I'm reminded of a story my teacher, Karen Sherwood, told me when I was learning to weave cedar baskets. She was learning from a First Nations woman how to weave baskets the teacher said, "Whatever you are feeling and thinking when you weave is woven into your basket. So, be careful." Karen remembered a few younger girls who were sitting side by side and one was becoming frustrated. Every few minutes one of the girls would exclaim, "...Crap!....Crap!...". She was having problems with her weaving. Her friend admonished her by saying, "Be careful! You're going to weave crap into your basket!"

If something isn't working, go do something else and return to it when you aren't full of crap.


Experienced spruce root users will note that the outer bark is still on this root. I decided to keep these photos instead of taking new ones so that I could tell everyone that I tried to make this sheath 4 times before I got everything correct. First, I tried using Hickory bark for the cordage, but it was too loose when it dried. The first time I thought it was loose because I spliced it, and the second time I realized it was just not suited for what I was trying to accomplish. I switched to spruce roots the third time, then realized that I hadn't taken off the outer bark properly. I got it right on the forth try. Let that be a lesson. Sometimes it takes a lot of tries before you get it right.

Anyway, the wrapping starts by tucking the end of the root up under the fold of the hickory bark. You then needle the root through the fold on the other side. When it comes through, you start wrapping around the outside of the bark sheath, maybe about 4 or 5 times.

Then you pry apart the outer layer of hickory from the inner, and send the root through that opening. This is seen in the picture above.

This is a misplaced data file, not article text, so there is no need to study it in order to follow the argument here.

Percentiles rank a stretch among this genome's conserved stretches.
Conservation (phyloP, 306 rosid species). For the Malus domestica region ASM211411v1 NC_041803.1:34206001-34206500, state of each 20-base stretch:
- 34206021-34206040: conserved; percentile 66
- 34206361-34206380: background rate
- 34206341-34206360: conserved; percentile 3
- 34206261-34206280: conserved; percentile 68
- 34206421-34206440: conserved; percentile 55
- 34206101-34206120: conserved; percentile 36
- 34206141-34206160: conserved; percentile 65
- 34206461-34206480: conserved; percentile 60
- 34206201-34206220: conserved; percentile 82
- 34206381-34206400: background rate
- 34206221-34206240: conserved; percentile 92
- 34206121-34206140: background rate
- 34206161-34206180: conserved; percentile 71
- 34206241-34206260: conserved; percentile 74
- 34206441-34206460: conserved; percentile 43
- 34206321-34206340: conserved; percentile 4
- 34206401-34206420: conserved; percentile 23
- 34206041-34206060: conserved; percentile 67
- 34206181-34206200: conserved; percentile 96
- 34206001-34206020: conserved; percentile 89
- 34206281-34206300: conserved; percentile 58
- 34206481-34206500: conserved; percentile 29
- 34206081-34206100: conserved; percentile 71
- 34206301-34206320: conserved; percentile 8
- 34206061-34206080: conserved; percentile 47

Below, you can see where we are wrapping. it's the left-hand side of the picture.

Next, as you flip the sheath over, you want to make a loop by sending the root through the two layers of bark, again. You are basically performing the same action, just on the other side on the sheath. The result should look like this:

Leave a little bit of room in that loop, because you are going to use it to lock in the root. Once again, feed the root through the outer and inner layers of hickory bark on the opposite side of the sheath, so that you end up back where your loop is. Feed the end of your root through the loop and tighten everything up. This requires some snugging up here and there. Sometimes its nice to use a butter knife or an awl (nothing sharp) to help hold on to the root while your tugging on it.

The result should look like this:

On the right side, you can see the way that the "tail" end of the root is pulled through the loop and after everything is secure and tight, it's cut off.

It makes for a nice, secure way of keeping your blade sheathed. Have fun!